MBS RECAP: Negative Momentum Trumps Post-NFP Rally


Some movies are interesting and dramatic in a way that real life tends not to be.  This even applies to many TV series where the protagonist “solves” the case, explaining the seemingly inexplicable plot twists that had occurred along the way. 

This often happens in financial markets too.  April 4th comes to mind, when NFP was slightly stronger (by the time revisions were factored in) yet bond markets rallied impressively.  The “a ha” moment came when we learned that markets were really moving on European QE news.  That was a satisfying explanation of plot twists.

Other times, things just happen because they’re already happening.  Today might be one of those days.  There are more than a few ways to explain away today’s bad jobs numbers or to otherwise attempt to justify a bond market that returns  to unchanged levels after a big morning rally, but I personally haven’t found any of them to be the least bit satisfying.

The only thing we can be sure of is that there has been pervasive weakness in place all week.  We know that there can be a shift in momentum at the start of a new month, so chalking some of the paradoxical momentum up to a lopsided balance in trading positions isn’t a terrible idea.  We can also consider that the week’s watershed event was arguably yesterday’s ECB meeting.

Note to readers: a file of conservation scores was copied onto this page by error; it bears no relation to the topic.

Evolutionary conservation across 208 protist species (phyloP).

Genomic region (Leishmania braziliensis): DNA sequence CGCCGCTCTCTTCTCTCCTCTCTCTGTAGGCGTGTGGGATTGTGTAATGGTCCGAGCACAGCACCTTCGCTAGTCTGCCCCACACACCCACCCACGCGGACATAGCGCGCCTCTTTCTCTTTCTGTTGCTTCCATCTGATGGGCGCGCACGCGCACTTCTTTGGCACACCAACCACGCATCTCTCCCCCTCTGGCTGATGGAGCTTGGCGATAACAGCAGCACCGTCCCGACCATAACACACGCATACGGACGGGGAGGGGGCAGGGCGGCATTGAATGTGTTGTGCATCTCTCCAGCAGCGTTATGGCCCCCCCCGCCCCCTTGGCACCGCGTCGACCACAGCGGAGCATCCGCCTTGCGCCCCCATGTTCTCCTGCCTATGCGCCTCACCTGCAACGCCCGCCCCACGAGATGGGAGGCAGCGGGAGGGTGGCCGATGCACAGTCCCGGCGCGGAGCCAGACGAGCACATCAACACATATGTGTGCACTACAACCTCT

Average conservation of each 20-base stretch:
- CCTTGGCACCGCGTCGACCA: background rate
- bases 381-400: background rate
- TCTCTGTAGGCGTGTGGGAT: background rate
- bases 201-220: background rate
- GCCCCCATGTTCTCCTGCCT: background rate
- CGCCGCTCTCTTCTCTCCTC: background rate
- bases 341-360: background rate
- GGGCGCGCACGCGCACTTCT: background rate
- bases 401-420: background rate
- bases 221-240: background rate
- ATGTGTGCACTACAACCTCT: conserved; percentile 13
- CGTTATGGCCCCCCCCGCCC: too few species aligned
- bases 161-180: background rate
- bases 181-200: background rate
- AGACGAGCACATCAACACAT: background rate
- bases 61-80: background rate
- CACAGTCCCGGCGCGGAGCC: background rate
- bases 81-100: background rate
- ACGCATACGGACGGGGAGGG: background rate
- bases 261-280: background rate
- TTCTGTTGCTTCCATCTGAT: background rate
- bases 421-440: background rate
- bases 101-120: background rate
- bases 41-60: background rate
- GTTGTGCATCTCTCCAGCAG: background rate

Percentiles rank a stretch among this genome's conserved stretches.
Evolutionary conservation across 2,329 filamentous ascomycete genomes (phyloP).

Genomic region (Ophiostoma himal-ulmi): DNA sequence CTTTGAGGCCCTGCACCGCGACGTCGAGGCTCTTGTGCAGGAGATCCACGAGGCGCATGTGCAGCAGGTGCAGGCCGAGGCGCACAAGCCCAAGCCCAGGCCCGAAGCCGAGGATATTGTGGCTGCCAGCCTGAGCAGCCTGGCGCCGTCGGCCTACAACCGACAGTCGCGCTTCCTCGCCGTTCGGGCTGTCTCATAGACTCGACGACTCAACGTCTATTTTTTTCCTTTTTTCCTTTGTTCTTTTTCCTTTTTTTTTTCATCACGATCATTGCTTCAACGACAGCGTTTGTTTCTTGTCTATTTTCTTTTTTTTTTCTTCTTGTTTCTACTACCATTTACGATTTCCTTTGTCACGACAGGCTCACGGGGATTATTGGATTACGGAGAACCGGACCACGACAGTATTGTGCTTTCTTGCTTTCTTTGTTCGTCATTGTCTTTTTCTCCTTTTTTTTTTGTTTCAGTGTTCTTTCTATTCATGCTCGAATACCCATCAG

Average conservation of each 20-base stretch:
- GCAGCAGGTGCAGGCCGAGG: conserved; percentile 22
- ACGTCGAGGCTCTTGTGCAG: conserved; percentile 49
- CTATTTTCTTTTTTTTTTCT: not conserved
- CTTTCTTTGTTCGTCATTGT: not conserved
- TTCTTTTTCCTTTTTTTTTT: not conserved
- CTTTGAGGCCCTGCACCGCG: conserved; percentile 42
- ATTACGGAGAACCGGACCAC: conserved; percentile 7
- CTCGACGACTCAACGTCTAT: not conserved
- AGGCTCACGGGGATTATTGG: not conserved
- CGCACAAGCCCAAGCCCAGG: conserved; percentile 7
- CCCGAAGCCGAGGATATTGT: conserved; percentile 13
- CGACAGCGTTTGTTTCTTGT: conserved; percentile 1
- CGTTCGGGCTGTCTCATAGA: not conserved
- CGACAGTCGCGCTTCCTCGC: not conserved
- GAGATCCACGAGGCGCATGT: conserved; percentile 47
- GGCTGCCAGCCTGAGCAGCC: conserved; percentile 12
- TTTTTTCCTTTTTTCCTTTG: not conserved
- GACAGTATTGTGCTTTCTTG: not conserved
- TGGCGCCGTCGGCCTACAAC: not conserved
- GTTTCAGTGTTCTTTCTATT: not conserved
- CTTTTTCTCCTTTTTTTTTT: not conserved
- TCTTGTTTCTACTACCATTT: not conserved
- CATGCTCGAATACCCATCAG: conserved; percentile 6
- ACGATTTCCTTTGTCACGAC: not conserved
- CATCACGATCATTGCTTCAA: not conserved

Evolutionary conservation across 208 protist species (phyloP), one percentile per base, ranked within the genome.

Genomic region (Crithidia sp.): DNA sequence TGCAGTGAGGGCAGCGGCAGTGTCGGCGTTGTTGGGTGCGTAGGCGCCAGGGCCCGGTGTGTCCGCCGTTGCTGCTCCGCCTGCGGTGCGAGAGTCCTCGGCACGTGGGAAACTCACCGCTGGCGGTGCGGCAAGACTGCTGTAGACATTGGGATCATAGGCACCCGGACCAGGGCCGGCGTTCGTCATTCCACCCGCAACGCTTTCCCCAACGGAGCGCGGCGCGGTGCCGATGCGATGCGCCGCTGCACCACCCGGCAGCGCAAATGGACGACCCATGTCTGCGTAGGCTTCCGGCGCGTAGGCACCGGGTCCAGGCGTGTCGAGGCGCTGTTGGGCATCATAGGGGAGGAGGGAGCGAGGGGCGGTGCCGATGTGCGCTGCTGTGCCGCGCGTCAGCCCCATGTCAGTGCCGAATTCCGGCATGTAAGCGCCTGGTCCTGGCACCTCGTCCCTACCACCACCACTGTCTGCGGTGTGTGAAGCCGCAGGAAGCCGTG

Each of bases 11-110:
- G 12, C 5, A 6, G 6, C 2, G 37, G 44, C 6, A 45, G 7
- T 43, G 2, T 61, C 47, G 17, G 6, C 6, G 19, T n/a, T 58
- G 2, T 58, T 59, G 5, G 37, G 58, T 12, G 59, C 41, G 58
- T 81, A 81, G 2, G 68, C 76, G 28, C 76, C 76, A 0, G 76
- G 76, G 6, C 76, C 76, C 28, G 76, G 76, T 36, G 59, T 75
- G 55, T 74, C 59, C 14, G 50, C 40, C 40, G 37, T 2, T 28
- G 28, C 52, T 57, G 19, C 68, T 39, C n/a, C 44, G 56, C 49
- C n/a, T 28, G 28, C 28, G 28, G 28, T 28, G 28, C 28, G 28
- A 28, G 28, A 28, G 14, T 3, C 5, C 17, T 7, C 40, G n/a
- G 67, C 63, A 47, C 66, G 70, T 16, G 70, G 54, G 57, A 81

From there, it’s not unreasonable to suggest that bond markets had priced-in plenty of positivity heading into ECB and were met with an announcement that was a bit anticlimactic.  Combine that with European yields hitting all-time lows last week, and maybe we’d already priced-in as much as we were willing to price in.

Whatever we do to justify today in terms of visible events, we clearly were dealing with a market that was biased toward weakness.  In fact, there were really only 3 minutes of concerted positivity all day, immediately following the jobs report.  Everything after that was either outright weakness or a temporary consolidation after running to weaker levels.  Bottom line: it looks like this is where bond markets were going today, regardless of the data.  That’ll be scarier if it continues next week.

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